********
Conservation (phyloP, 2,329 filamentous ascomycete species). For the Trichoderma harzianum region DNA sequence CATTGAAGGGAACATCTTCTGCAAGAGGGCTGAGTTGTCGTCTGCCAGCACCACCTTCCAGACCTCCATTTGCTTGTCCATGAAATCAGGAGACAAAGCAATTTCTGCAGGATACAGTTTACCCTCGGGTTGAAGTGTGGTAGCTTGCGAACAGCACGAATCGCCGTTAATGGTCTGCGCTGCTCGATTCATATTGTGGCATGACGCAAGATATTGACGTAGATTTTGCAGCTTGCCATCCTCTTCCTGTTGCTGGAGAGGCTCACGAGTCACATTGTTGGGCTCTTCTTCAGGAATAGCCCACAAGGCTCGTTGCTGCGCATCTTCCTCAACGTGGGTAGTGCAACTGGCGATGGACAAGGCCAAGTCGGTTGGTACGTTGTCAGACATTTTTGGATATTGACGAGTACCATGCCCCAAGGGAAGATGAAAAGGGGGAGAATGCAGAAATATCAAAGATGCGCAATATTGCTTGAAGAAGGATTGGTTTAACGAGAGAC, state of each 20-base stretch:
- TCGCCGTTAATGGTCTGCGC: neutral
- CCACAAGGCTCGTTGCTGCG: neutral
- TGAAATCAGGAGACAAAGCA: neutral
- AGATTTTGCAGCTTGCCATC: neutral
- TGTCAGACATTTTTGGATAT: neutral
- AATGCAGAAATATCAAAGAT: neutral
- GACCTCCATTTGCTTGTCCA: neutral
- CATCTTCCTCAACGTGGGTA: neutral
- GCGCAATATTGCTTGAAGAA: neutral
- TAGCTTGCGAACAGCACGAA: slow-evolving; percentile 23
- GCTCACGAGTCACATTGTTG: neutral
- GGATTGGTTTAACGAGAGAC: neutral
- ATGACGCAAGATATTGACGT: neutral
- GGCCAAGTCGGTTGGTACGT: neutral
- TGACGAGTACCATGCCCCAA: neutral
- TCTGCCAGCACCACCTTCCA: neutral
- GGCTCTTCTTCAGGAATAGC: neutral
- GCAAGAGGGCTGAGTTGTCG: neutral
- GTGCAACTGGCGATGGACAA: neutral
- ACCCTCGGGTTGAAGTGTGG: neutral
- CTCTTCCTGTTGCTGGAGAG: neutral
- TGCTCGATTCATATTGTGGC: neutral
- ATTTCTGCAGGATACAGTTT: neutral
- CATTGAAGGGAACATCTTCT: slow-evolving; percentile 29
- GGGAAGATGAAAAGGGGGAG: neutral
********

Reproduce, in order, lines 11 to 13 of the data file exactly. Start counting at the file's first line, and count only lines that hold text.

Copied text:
- TAGCTTGCGAACAGCACGAA: slow-evolving; percentile 23
- GCTCACGAGTCACATTGTTG: neutral
- GGATTGGTTTAACGAGAGAC: neutral